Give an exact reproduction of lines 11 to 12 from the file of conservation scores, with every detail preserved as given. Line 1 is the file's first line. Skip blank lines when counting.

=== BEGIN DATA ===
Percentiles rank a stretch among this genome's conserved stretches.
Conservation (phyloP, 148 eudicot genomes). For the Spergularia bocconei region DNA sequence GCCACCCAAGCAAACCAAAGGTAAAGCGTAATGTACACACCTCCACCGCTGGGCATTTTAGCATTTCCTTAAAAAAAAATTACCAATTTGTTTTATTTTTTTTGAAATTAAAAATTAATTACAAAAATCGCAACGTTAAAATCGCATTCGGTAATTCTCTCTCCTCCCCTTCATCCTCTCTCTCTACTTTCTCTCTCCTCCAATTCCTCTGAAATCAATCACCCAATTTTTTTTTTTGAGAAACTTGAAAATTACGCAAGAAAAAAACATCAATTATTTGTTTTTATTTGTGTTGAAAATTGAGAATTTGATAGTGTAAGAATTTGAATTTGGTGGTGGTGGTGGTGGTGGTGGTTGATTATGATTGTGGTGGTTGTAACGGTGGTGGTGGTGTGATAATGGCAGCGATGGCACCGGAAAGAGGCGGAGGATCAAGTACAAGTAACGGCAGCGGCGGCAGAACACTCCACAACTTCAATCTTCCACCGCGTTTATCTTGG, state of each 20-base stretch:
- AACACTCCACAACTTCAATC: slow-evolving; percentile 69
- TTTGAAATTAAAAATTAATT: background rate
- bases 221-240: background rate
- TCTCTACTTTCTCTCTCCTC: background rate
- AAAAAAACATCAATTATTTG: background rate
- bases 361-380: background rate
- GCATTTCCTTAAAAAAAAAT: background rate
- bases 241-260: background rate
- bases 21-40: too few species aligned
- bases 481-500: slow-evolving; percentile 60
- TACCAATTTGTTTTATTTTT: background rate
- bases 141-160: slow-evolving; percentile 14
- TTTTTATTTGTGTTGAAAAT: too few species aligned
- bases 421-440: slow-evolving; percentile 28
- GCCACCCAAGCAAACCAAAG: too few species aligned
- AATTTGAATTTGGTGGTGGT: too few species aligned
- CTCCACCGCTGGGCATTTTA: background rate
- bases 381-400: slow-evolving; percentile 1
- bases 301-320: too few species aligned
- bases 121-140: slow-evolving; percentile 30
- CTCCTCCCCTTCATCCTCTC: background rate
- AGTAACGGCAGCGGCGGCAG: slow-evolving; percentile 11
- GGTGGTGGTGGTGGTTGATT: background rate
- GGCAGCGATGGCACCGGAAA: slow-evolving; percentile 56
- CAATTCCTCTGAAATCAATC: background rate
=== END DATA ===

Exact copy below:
- bases 21-40: too few species aligned
- bases 481-500: slow-evolving; percentile 60